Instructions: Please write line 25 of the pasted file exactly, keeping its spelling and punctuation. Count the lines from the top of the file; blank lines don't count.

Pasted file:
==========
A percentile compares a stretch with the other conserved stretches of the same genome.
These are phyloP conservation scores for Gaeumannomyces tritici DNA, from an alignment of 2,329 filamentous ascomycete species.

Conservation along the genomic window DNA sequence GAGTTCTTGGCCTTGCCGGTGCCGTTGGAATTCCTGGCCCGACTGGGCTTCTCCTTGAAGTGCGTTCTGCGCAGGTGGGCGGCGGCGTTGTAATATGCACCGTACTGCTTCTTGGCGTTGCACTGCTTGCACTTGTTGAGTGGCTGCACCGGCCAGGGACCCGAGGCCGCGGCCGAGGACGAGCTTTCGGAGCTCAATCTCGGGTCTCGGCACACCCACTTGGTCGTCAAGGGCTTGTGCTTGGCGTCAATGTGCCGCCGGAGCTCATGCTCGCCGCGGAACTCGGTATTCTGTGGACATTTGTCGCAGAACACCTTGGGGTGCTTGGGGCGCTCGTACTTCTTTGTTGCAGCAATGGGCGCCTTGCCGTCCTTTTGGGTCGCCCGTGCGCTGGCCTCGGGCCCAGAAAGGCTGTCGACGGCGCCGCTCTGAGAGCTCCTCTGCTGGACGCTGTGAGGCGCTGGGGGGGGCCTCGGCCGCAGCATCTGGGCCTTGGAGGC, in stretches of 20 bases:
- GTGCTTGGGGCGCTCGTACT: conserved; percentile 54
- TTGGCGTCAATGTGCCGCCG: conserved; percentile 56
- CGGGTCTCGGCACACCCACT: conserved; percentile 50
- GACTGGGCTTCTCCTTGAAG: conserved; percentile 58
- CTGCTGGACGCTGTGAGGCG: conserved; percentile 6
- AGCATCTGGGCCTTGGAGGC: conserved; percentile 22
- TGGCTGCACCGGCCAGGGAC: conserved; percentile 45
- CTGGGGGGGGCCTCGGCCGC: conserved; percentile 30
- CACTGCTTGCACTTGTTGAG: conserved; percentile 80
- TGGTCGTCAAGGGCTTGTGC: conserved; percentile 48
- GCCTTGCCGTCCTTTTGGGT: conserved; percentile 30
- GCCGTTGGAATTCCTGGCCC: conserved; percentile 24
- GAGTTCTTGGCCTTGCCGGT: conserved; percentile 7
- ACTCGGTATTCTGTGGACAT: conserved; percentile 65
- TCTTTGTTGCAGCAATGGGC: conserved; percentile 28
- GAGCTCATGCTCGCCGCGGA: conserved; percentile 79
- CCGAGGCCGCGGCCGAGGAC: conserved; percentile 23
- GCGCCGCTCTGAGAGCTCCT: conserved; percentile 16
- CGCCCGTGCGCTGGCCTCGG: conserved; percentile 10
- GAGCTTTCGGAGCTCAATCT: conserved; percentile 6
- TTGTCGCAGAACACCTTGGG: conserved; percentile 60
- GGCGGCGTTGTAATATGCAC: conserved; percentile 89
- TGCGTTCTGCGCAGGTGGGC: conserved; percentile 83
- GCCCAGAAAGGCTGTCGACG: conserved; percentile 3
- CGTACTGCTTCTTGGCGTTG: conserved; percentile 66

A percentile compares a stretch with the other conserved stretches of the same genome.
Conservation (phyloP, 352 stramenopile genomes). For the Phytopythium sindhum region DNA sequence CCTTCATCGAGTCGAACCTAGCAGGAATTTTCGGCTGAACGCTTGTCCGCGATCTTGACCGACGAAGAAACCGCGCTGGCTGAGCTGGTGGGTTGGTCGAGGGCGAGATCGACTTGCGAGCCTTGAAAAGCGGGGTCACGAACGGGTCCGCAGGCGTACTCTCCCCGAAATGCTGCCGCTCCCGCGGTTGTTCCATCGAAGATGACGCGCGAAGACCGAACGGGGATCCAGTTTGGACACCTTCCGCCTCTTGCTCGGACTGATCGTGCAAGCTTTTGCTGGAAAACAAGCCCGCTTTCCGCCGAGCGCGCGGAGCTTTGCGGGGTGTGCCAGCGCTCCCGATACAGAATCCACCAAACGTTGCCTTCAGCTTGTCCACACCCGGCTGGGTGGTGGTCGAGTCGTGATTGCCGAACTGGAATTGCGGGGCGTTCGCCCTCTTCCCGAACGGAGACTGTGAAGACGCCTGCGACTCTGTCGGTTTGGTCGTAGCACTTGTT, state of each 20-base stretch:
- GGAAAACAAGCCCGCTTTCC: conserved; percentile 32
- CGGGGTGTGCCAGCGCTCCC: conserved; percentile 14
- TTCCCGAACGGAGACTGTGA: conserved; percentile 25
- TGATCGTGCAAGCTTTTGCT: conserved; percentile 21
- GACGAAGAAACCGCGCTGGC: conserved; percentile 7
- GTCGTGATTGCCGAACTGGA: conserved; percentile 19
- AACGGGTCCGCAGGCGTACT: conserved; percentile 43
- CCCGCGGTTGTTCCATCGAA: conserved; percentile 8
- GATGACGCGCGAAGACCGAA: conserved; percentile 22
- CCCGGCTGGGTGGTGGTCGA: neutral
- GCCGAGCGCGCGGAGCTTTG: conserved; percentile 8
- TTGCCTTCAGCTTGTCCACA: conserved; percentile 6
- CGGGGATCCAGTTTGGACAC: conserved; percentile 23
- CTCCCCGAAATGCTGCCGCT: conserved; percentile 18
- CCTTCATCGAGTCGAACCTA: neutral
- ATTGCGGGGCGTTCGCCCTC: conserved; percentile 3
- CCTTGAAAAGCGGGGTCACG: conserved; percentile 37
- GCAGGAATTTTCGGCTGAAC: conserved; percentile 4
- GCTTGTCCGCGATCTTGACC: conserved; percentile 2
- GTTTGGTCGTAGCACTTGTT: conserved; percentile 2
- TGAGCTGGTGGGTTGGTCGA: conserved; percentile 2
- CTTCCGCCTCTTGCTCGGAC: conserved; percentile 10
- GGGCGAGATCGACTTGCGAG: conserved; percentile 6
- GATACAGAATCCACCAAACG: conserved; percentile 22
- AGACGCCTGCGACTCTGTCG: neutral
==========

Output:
- GGCGGCGTTGTAATATGCAC: conserved; percentile 89